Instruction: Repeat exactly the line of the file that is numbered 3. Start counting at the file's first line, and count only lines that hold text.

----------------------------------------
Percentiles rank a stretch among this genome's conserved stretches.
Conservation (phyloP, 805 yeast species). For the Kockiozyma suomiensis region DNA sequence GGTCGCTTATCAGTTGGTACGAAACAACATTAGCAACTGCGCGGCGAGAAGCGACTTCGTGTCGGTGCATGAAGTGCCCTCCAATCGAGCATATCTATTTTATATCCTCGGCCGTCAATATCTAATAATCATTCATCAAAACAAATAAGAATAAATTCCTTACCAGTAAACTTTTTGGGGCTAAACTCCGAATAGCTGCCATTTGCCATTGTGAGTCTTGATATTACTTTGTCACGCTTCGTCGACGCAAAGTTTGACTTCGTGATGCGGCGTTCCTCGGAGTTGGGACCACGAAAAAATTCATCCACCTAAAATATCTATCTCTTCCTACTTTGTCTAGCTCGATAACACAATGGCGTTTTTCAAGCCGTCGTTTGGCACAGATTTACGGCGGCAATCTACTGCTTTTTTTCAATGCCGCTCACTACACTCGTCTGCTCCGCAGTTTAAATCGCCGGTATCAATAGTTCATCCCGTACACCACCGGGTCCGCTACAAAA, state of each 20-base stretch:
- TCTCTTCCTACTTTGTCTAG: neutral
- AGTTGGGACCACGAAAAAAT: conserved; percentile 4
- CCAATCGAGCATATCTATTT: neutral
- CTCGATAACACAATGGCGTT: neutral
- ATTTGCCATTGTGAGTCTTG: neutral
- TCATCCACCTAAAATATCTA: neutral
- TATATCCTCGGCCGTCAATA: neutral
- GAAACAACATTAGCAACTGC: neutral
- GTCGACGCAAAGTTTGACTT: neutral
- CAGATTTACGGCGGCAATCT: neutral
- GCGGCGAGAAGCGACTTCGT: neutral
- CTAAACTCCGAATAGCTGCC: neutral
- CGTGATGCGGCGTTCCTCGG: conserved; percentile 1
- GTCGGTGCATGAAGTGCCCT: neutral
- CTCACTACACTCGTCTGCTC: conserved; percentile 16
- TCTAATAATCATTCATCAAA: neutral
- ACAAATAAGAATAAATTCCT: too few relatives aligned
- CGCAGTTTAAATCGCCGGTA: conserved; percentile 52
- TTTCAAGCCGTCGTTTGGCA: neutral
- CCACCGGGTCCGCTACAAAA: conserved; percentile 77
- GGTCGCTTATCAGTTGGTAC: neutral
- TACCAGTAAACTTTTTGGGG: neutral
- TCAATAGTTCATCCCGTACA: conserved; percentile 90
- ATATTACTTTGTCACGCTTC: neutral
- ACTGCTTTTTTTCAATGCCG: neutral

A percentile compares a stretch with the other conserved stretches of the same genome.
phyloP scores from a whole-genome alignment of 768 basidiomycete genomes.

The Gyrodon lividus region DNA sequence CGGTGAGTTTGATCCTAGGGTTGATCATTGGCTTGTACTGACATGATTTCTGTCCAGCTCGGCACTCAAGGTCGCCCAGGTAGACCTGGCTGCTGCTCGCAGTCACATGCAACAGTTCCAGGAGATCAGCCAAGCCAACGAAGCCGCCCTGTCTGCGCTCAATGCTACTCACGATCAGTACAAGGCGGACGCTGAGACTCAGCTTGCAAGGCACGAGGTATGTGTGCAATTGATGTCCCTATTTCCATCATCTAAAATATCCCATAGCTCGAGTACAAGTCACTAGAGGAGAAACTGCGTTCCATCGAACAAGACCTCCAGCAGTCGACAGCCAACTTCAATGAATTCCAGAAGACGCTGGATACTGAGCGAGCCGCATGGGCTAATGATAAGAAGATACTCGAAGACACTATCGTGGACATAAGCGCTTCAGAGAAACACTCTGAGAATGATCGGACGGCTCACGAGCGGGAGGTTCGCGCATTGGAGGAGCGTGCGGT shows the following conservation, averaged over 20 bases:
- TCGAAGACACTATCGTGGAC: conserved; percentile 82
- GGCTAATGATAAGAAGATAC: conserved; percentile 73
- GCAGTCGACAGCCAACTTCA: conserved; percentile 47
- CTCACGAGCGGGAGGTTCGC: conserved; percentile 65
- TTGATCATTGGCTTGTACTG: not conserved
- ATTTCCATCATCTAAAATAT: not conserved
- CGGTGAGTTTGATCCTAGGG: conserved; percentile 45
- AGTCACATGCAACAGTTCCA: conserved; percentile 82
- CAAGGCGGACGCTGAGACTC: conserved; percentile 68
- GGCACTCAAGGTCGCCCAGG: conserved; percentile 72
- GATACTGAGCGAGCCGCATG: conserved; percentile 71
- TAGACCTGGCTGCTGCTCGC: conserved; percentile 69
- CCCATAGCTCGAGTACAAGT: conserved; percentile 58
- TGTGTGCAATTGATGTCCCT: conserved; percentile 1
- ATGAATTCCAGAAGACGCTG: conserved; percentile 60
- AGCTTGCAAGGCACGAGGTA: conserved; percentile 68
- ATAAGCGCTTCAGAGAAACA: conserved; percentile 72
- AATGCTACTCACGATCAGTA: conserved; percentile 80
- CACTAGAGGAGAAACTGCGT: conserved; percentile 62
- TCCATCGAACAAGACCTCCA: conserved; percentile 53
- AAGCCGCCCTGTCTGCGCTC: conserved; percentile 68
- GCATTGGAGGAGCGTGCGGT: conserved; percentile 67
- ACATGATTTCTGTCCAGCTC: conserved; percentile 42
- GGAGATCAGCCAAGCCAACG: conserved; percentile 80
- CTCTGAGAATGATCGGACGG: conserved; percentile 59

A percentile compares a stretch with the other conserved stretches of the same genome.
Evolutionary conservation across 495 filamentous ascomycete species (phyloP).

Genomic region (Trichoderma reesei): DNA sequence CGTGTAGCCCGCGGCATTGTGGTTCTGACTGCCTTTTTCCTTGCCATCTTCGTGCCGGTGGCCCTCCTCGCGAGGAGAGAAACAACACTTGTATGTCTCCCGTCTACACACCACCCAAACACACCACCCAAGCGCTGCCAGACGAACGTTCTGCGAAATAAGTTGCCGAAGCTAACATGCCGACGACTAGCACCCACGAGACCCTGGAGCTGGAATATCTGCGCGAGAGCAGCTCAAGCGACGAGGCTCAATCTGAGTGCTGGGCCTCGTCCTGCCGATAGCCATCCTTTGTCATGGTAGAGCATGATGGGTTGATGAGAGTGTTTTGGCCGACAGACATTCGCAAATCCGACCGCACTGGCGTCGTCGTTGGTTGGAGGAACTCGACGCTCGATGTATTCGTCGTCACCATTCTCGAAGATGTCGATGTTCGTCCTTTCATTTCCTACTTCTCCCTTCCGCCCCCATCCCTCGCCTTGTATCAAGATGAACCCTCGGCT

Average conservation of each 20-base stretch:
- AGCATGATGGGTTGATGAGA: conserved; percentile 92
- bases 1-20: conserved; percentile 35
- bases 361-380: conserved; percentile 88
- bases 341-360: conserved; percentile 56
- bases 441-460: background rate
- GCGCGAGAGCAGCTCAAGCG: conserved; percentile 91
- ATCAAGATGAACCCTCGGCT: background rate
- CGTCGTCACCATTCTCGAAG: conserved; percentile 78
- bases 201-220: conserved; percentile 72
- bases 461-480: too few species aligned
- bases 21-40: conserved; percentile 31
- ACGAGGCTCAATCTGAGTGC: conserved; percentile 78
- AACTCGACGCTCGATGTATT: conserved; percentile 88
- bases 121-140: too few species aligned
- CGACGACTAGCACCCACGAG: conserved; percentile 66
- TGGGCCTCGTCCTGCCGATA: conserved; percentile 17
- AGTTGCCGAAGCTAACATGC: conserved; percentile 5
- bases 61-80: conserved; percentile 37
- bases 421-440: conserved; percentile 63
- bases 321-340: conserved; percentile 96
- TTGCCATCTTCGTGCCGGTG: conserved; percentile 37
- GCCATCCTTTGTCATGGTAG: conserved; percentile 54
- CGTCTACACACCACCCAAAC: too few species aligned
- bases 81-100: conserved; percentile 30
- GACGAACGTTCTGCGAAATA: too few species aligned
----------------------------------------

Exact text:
- TCTCTTCCTACTTTGTCTAG: neutral